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Article updated: 5/12/2013 5:10 PM

Kane County State's Attorney puts diversion information up front

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Kane County prosecutors want to make sure first-time offenders get the information they need for a possible second chance.

The state's attorney's office recently consolidated all the information about the county's five pretrial diversion programs on its website.

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Known by many as "second chance" programs, these are opportunities for first-time nonviolent offenders to enter into a program in which they admit their crimes, stay out of trouble for a year or more and have the chance to keep their record clear of a conviction.

State's Attorney Joe McMahon said that in recent months some defendants have asked to apply to diversion programs after litigating their cases for months and months or on the eve of trial.

Such requests typically are turned down.

"Part of diversion is acceptance of responsibility early on," McMahon said.

Still, prosecutors want to make information more available, especially for attorneys from outside Kane County who may not be familiar with the county's programs.

All applicants are screened and must be accepted into the program. If completed successfully, the state's attorney agrees to dismiss charges. But if a person fails, prosecution of the criminal case resumes.

The first diversion program began in Kane County in October 1995, and about 80 percent of the estimated 5,000 participants since then have completed to the program, according to McMahon's office.

There are five diversion programs for different types of offenses: felony/misdemeanor; misdemeanor drug and alcohol; domestic violence; felony drug; and solicitation/prostitution.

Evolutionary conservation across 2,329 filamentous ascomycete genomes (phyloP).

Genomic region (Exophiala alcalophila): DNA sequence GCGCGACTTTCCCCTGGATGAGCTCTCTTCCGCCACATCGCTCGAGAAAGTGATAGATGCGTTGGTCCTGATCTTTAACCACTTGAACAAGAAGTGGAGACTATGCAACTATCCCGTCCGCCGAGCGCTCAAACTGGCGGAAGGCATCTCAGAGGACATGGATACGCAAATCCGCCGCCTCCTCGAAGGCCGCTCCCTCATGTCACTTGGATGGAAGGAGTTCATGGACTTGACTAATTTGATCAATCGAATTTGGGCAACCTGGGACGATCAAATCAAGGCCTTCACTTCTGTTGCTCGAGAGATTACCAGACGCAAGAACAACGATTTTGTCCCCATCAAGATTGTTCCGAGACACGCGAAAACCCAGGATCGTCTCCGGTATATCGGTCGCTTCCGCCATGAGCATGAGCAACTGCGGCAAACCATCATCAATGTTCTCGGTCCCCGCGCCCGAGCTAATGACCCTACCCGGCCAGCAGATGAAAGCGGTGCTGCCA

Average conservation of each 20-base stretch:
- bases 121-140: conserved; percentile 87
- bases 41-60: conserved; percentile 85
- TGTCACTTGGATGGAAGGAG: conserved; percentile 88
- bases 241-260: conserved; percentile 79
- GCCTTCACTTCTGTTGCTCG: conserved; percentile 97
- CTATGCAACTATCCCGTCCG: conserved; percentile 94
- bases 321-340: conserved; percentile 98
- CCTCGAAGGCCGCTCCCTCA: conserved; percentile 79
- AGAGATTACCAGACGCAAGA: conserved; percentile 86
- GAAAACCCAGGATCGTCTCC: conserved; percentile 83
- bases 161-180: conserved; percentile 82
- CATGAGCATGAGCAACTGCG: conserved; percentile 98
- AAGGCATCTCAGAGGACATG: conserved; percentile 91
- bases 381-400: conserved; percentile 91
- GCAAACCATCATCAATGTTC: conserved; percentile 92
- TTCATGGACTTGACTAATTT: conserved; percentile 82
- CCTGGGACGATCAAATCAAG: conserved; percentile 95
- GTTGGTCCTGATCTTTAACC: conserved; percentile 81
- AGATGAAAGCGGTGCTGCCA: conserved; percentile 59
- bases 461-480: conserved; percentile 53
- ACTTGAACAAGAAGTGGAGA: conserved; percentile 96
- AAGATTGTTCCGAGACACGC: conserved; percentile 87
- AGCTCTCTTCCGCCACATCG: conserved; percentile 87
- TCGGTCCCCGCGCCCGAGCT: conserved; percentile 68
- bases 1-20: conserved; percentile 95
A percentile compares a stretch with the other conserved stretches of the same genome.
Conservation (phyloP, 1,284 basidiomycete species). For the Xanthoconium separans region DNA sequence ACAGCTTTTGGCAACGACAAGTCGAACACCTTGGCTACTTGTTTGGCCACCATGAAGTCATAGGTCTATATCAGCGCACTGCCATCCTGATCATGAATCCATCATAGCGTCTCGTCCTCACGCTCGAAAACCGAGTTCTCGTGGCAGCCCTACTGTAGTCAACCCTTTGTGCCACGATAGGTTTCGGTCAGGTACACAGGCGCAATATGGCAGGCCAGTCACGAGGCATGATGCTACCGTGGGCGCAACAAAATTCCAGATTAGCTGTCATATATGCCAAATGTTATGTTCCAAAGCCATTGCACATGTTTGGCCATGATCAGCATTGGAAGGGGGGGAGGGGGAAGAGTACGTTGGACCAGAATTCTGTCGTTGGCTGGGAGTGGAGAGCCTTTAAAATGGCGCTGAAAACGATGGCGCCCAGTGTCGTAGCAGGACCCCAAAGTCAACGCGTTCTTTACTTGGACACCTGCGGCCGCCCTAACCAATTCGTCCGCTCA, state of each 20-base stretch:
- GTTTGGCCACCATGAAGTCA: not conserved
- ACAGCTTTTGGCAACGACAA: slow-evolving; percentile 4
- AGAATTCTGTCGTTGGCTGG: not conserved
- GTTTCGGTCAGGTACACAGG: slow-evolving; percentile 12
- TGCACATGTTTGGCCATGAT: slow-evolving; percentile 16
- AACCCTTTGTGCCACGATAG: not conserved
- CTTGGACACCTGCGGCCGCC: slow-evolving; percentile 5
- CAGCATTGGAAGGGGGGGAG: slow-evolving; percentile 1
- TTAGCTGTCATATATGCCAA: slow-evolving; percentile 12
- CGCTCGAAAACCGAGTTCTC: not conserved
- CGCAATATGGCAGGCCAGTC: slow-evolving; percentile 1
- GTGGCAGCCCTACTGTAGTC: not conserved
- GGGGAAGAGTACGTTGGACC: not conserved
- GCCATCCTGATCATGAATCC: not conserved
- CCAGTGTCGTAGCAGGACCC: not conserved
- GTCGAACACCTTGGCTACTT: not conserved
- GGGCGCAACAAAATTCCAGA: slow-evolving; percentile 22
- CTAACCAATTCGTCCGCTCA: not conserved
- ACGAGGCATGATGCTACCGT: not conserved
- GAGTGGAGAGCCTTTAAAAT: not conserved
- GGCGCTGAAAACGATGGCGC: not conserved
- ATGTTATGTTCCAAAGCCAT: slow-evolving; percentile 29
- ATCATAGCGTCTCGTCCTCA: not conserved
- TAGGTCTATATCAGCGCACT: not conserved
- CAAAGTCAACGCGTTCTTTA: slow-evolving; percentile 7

Defendants may call Michelle Halbesma, the program director, at (630) 232-3500 to learn if they meet preliminary eligibility requirements.

Group donates pillows:

Some after-hours networking recently resulted in the donation of more than 40 handmade pillows for CASA Kane County, an organization that provides specially trained court advocates for abused and neglected children whose cases are in juvenile court.

Lori Hewitt, who is CASA's director of development, met Judy Maslanka last October at a "Girls Night Out" at bb Interiors in Geneva hosted by Claudia Beebe.

Maslanka, who is a member of the Window Covering Association of America, wanted to help CASA with its mission and thought that by sewing pillows, the children could have something to put on their beds while at a foster home.

Maslanka reached out to her friends that are part of Window Covering Assocation of America. They began sewing and earlier this month, Maslanka brought more than 40 pillows back to bb interiors. For more information, visit casakanecounty.org or call (630) 444-3107.

hhitzeman@dailyherald.com

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